Tuesday, June 29, 2010

What the.....?

I won't lie to you; I do not understand the current fascination with taking classic works of 19th century literature and "invigorating" them with supernatural gore.  Have you missed this trend?   Deliberately avoided it?  Well, like any literary phenomenom (i.e. Harry Potter), there's a slew of authors out there that are willing to ride the coattails of a winning formula.  Here's some examples:
  • Mummies and Mansfield Park by Vera Nazarian
  • Sense and Sensibility and Sea Monsters by Ben H. Winters
  • Jane Slayre by Sherri Browning Erwin
  • The Undead World of Oz by Ryan C. Thomas
  • Emma and the Werewolves by Adam Rann
  • Jane Bites Back by Michael Thomas Ford
  • Adventures of Huckleberry Finn and Zombie Jim by W. Bill Czolgosz
  • Vampire Darcy's Desire by Regina Jeffers
  • Robin Hood and Friar Tuck: Zombie killers by Paul A. Freeman
  • The War of the Worlds Plus Blood, Guts and Zombies by Eric S. Brown
  • Alice in Zombieland by Nickolas Cook
If you lean more toward a nonfiction take on the flesh-eating walking dead, perhaps you might prefer a biography:
  • Queen Victoria, Demon Hunter by A.E. Moorat
  • Abraham Lincoln: Vampire Hunter by Seth Grahame-Smith
Seth Grahame-Smith started this whole thing with his mash-up Pride and Prejudice and Zombies, which proved so wildly successfully that it not only spawned this mass of imitators, it was made into a graphic novel (of course!).  We've just added this to the collection, along with the prequel Dawn of the Dreadfuls by Steve Hockensmith.  You know, if you're into that sort of thing.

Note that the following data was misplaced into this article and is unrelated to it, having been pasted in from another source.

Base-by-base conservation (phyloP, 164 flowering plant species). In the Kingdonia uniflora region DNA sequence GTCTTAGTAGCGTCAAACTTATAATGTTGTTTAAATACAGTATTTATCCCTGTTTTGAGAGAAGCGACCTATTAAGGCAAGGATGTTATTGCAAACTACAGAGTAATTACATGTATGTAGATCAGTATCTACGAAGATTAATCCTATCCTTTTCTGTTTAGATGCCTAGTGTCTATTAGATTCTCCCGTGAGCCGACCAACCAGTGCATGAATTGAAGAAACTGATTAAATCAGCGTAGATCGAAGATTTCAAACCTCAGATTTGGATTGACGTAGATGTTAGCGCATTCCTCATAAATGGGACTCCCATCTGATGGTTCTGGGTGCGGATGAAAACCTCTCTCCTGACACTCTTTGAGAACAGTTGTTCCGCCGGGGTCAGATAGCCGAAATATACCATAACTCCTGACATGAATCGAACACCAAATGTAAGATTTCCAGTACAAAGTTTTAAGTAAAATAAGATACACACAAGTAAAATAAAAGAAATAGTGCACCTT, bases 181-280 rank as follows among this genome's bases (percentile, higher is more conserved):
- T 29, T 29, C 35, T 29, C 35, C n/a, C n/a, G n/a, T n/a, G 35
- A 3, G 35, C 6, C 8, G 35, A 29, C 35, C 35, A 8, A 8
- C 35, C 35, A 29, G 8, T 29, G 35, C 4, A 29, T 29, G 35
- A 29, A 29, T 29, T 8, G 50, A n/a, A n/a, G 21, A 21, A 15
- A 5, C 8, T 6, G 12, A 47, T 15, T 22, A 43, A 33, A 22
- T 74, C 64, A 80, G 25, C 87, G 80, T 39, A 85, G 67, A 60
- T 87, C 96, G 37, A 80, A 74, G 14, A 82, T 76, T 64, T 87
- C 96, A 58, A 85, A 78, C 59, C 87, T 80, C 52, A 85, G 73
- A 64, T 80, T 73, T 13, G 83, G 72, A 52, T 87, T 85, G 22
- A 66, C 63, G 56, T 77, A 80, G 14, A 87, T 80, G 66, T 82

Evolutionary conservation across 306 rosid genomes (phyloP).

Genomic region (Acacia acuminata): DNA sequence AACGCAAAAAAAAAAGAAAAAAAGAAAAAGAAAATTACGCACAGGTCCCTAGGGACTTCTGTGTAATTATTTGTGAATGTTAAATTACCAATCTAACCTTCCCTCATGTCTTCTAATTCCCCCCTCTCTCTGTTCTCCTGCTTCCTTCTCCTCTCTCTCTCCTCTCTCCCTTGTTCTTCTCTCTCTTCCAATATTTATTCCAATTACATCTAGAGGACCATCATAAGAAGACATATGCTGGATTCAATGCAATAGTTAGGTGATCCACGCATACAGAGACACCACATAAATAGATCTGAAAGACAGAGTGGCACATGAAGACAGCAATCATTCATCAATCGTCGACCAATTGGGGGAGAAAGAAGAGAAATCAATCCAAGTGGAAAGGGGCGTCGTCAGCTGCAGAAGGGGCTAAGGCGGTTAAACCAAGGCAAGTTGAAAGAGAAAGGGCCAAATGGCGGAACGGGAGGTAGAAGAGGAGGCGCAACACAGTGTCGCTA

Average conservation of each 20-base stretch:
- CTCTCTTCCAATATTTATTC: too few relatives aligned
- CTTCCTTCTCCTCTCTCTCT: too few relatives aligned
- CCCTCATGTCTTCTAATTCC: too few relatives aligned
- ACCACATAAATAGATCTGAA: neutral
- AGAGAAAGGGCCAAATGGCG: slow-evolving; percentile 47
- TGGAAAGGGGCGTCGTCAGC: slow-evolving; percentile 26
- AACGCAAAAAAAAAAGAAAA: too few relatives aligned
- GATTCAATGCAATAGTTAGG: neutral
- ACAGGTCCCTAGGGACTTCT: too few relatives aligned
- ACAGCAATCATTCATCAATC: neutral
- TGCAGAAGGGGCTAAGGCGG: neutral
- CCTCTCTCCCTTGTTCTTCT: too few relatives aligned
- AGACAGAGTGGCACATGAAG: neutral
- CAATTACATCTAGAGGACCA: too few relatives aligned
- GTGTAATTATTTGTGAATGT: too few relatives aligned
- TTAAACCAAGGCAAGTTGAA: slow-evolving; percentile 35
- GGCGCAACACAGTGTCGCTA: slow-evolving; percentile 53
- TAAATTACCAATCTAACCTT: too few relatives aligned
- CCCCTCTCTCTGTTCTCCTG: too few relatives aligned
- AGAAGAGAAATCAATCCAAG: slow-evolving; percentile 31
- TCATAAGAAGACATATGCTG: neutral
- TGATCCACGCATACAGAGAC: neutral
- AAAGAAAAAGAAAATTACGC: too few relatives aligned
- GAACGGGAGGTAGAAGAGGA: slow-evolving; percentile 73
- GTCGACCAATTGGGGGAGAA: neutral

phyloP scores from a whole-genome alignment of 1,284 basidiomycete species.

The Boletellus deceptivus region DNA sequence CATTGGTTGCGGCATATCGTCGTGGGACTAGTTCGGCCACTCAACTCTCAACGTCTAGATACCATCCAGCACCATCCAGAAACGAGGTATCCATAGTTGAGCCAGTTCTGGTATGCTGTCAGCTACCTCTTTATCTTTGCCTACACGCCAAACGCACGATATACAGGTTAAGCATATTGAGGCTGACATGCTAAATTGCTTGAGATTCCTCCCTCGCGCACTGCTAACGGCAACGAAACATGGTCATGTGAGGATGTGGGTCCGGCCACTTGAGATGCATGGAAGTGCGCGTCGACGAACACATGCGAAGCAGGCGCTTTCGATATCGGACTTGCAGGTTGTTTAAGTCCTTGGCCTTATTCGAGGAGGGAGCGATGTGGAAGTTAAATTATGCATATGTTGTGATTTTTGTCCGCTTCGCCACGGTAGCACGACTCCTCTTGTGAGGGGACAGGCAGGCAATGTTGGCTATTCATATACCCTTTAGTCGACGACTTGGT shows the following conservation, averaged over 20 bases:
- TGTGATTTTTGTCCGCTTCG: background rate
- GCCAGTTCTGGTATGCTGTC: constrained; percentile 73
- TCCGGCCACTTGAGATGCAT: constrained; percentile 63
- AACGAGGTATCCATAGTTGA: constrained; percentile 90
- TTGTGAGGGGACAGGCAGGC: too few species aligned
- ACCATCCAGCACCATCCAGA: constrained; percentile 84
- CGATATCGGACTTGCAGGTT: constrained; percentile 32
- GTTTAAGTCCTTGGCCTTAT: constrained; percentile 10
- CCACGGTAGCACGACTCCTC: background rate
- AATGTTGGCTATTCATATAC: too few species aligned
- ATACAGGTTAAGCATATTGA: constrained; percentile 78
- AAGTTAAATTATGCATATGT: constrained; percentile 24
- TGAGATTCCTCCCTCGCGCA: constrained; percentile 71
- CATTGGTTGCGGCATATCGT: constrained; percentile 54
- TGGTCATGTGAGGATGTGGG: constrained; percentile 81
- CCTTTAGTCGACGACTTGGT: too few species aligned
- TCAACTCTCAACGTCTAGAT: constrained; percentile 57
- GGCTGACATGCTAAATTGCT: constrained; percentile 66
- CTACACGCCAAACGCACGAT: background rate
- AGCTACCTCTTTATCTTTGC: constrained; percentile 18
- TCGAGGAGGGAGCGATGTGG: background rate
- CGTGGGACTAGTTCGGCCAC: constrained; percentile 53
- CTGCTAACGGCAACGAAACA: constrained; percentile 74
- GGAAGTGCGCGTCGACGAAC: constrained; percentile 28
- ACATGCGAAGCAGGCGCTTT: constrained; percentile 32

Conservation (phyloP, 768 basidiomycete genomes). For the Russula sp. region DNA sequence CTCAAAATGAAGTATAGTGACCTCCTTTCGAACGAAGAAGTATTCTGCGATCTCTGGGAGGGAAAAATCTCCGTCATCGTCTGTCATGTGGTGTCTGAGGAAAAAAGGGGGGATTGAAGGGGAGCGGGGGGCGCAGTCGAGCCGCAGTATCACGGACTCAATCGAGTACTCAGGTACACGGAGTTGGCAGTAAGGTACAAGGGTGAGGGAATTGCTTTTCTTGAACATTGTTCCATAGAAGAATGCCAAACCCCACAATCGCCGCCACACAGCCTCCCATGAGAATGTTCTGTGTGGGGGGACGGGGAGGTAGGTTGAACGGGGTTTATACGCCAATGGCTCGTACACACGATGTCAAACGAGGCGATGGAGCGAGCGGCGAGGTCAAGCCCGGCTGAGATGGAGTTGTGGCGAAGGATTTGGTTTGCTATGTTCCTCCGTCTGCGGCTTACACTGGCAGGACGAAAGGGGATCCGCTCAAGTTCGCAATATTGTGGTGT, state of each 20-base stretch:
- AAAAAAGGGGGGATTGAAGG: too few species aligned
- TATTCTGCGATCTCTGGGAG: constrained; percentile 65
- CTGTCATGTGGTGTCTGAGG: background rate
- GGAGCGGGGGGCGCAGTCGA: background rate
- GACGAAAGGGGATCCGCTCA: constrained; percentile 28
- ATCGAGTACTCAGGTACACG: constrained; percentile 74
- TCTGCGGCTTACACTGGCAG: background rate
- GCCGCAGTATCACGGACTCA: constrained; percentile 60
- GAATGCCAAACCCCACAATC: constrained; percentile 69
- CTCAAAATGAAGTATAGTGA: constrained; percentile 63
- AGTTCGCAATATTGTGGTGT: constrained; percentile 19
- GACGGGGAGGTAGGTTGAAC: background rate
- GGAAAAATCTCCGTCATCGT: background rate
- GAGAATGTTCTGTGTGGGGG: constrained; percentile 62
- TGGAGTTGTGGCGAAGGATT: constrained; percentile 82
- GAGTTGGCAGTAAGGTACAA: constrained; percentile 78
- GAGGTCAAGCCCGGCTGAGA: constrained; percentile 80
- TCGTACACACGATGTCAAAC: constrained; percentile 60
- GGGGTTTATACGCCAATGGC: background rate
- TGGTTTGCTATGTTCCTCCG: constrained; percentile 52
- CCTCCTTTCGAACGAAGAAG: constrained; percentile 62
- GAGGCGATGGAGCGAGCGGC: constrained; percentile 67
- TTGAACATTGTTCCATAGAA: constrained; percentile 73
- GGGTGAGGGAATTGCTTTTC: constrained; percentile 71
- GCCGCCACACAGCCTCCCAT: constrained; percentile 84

1 comment:

Rainbird librarian said...

I received an email from one of the authors mentioned in this post, so I thought I would pass along his comments and the link to his website:
Hi Rainbird

I read the piece on your blog about 'Monster Mash-Ups' and of similar books riding on the coattails of P&P&Z.

I'm the author of 'Robin Hood and Friar Tuck: Zombie Killers - A Canterbury Tale by Paul A. Freeman'. The book's secondary title is 'The Monk's Second Tale' and it is actually part of my Canterbury Tales project aimed at creating interest in Chaucer and encouraging students to read Chaucerian narrative poetry.

The project is explained on my website, the link to which is below:


Also, my Robin Hood book has an original storyline, unlike the majority of mashups, although I have drawn from several of the Robin Hood legend fragments in creating my story.


My book has been independently reviewed several times and with the exception of one lukewarm review has been surprisingly well received. Below is my favourite - I'm sure you'll see why.


If this gives you further fodder for your blog, feel free to use the information I've given you access to.

I feel it's important that narrative poetry isn't thought of by youngsters as the realm of academics, and that was my main purpose in writing 'Robin Hood and Friar Tuck: Zombie Killers - A Canterbury Tale'.

Good luck with your blog. I wish all other libraries were so farsighted.


Paul A. Freeman